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LABOUR’S EMILY BROTHERS SPEAKS TO STUDENTS AT LONDON SCHOOL OF ECONOMICS
WEDNESDAY 25 FEBRUARY 2015

 

Photo – Emily Speaking at London School of Economics at the LGBT History Debate

Photo – Emily Speaking at London School of Economics at the LGBT History Debate


Speaking last night at The London School of Economics (LSE), Labour’s Parliamentary Candidate for Sutton and Cheam, Emily Brothers welcomed Stonewall’s decision to encapsulate transgender rights in their work. Ms Brothers said:
“I welcome Stonewall’s strengthened interest in transgender related issues. It is an organisation that has positive influence for LGBT people, having made progress on legislative reform, not least with equal marriage.
“I’m pleased that Stonewall are planning to ease into their new role and have indicated that they intend to compliment the work of transgender specific groups at both national and local level. It is important that those groups do not feel threatened, but they feel supported by a new and powerful player entering into transgender politics and service delivery.
“It is important that Stonewall don’t just add on Transgender issues to existing products like the Workplace Equality Index, but work over time to gain the trust of people with a transgender history to take forward policy solutions - on the Spousal Veto for instance – in a knowledgeable and authoritative manner. That’s why Stonewall’s leadership will need to include people from across the transgender community.
“For me, as a gay woman and as a woman with a transsexual history, there is a lot of symmetry in bringing together gender identity and sexual orientation, even though they are different characteristics. That’s likely to be different for a woman with a transsexual history, but identifies as heterosexual. Stonewall will need to get their heads around those dynamics, not just the language that describes our social narrative.”

Photo – Emily with Amy Ashenden (Southampton University) and Louisa Acciari (National Union of Students)
Photo – Emily with Amy Ashenden (Southampton University) and Louisa Acciari (National Union of Students)


Emily Brothers was joined in a panel discussion by Amy Ashenden (freelance writer and languages students at Southampton University) and Louisa Acciari (former researcher for the National Union of Students on transgender issues in higher education). The discussion hosted by students from one of the foremost social science universities with global reach was held to mark LGBT History Month.
Ms Brothers and Ms Ashenden spoke about the under-representation of LGBT people in both politics and the media. Emily Brothers who is bidding to be the first woman with a transsexual history to be elected to any national Parliament in the world said that:
“Significant steps have been made since Chris Smith ‘came out’ 30 years ago. It isn’t news to ‘come out’ as a gay politician in the way it would be for a footballer today. Little has been said in the media about my identity as a gay woman, but many column inches have been given to my gender transition.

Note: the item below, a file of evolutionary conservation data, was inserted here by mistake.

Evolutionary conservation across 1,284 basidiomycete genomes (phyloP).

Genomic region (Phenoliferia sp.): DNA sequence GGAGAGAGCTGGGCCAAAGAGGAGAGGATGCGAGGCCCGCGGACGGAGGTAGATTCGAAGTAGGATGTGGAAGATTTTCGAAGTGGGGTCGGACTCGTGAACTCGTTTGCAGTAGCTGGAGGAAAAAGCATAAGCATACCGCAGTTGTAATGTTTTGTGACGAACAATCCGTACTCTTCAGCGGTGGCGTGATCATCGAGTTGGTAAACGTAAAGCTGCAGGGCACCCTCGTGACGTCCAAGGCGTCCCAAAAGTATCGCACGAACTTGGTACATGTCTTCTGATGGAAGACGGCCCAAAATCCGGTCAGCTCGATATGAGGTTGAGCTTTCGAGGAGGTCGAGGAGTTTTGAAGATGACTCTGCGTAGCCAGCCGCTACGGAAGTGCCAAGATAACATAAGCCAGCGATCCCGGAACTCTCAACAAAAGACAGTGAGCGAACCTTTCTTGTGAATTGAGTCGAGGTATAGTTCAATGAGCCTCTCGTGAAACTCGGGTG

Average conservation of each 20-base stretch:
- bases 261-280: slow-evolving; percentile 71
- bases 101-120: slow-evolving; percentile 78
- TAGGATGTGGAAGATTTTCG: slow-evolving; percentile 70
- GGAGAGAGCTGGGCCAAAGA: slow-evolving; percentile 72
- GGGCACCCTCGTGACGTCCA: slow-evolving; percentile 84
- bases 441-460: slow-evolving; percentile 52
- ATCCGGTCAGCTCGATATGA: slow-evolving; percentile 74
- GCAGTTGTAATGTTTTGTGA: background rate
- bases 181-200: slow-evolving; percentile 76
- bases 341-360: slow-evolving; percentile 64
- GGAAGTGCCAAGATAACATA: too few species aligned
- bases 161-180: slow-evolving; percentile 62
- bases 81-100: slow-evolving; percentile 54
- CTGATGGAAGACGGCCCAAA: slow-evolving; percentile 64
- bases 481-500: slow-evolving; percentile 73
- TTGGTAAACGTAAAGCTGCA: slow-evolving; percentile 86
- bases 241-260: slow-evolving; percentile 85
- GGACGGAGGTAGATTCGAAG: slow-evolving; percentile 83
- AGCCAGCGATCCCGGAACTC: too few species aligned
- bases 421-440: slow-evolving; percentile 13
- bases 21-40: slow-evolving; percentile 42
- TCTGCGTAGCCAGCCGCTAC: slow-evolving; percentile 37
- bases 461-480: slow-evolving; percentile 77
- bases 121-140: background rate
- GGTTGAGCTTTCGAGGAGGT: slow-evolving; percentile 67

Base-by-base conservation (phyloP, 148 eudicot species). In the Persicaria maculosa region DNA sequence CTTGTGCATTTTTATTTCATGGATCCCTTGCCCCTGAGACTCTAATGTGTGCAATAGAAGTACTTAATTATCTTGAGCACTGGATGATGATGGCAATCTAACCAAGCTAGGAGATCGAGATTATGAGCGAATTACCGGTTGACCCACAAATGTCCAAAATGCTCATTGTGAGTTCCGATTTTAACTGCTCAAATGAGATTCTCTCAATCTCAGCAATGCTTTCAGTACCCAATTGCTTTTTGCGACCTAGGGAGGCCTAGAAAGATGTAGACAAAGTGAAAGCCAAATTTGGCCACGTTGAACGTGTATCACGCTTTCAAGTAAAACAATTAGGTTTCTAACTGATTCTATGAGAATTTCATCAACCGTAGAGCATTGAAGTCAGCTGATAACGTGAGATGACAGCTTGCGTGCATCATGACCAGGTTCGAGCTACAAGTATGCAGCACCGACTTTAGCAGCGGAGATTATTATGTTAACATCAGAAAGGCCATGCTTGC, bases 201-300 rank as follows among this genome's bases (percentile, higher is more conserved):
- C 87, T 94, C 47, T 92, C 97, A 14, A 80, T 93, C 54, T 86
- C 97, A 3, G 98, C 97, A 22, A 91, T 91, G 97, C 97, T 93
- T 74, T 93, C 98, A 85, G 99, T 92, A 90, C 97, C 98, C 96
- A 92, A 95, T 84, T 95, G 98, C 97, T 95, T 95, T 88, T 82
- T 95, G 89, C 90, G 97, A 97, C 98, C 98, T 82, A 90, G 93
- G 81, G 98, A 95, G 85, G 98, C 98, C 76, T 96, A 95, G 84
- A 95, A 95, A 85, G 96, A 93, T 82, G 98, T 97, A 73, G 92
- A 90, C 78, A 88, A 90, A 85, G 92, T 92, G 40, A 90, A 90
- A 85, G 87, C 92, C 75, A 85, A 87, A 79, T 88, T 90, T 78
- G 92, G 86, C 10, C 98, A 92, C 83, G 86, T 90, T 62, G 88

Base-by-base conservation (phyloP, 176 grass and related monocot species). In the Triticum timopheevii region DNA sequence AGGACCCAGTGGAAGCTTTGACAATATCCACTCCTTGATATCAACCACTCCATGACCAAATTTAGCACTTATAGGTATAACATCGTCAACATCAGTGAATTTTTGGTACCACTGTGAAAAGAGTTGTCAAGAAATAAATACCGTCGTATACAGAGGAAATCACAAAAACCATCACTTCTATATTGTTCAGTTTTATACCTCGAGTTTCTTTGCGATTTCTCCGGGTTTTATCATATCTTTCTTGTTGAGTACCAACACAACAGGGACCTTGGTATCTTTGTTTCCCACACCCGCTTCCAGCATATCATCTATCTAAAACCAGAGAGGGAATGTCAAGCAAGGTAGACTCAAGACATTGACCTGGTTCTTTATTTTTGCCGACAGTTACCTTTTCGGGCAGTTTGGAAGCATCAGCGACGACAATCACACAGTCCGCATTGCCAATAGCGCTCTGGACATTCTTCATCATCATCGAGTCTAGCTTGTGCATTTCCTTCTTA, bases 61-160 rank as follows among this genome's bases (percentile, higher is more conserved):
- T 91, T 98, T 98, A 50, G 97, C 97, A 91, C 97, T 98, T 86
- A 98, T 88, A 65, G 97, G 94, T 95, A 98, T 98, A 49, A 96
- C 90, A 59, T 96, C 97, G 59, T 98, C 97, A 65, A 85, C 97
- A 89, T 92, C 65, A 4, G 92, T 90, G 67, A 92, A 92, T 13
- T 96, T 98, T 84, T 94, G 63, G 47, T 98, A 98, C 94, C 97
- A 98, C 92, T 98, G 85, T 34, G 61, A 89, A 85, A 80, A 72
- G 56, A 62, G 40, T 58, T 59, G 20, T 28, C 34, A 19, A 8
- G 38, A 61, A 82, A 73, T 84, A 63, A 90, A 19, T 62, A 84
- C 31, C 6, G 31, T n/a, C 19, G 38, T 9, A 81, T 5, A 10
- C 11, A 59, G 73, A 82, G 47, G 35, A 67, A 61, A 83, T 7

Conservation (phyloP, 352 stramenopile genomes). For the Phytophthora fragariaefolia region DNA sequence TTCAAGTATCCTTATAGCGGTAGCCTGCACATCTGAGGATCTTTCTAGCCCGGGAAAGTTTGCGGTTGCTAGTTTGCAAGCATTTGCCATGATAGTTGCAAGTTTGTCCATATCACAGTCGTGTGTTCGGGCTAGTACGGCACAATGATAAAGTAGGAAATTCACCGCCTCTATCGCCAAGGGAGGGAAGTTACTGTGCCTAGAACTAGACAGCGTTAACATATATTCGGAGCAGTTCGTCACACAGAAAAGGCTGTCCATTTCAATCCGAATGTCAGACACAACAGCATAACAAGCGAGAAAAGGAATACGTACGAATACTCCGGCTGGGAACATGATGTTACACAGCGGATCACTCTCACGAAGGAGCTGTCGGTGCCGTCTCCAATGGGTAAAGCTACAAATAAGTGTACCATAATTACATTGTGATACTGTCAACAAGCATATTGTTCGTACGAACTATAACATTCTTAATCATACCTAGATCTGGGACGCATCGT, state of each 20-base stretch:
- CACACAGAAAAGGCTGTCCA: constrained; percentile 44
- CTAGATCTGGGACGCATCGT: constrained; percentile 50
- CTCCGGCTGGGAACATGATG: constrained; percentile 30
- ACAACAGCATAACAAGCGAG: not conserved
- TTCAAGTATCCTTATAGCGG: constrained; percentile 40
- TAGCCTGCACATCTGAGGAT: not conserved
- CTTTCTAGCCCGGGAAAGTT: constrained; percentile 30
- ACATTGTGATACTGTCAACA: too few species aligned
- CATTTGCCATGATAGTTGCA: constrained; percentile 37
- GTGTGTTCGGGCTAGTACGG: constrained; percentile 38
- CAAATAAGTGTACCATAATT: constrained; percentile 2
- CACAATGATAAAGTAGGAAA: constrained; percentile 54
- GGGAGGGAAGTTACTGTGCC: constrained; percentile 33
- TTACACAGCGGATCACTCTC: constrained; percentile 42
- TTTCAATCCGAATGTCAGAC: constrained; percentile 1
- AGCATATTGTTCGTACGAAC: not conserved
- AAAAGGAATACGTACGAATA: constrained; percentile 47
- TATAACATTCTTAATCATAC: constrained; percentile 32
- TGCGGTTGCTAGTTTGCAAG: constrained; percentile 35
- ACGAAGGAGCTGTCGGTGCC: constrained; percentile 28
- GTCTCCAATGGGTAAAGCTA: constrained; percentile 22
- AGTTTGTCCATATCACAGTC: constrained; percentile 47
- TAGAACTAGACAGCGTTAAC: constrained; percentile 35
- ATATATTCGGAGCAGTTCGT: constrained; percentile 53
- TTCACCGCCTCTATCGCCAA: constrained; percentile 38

“There are too few LGBT people in politics. In particular, there is a long way to go for the transgender community. That’s why it would be an incredibly powerful message if I’m successful in getting elected in Sutton and Cheam, that we can play an active part in representing our communities.”


Photo – Emily with Other Panellists at London School of Economics for LGBT History Debate
Photo – Emily with Other Panellists at London School of Economics for LGBT History Debate


The panellists touched on stereotypical ways in which the media can portray LGBT people and a lack of understanding from many politicians. They agreed that getting better representation in politics and the media would help.
The panel went on to talk about bullying within the LGBT community itself, whether to ‘come out’ in the workplace and the future for the LGBT community. Ms Brothers said:
“I’m quite new to the LGBT community, so not really well placed to talk about bullying or victimisation within the community itself. However, I’m aware that transgender people sometimes feel dismissed by the wider LGBT movement. Following Stonewall’s announcement last week to work more with the transgender community, Owen Jones wrote in The Guardian that he had previously ignored this group. That kind of dismissive attitude would probably have continued if Stonewall hadn’t taken a lead. It is striking that he listened to the LGB group, but not the transgender community directly. Hopefully, Stonewall will be able to help in that regard, not as a conduit but increasingly as a representative voice.
“We need supporters to work alongside us, so we are no longer ‘outsiders’, simply another strand in life’s rich tapestry of diversity.
“Significant steps have been taken in recent years with legal recognition, such as equal marriage. Yet, we shouldn’t be complacent as there are some who would like to go backwards to re-capture so-called traditional values. My take on change is quite the opposite, to move forward ambitiously so that LGBT people can fully participate in society and be happy.”

 

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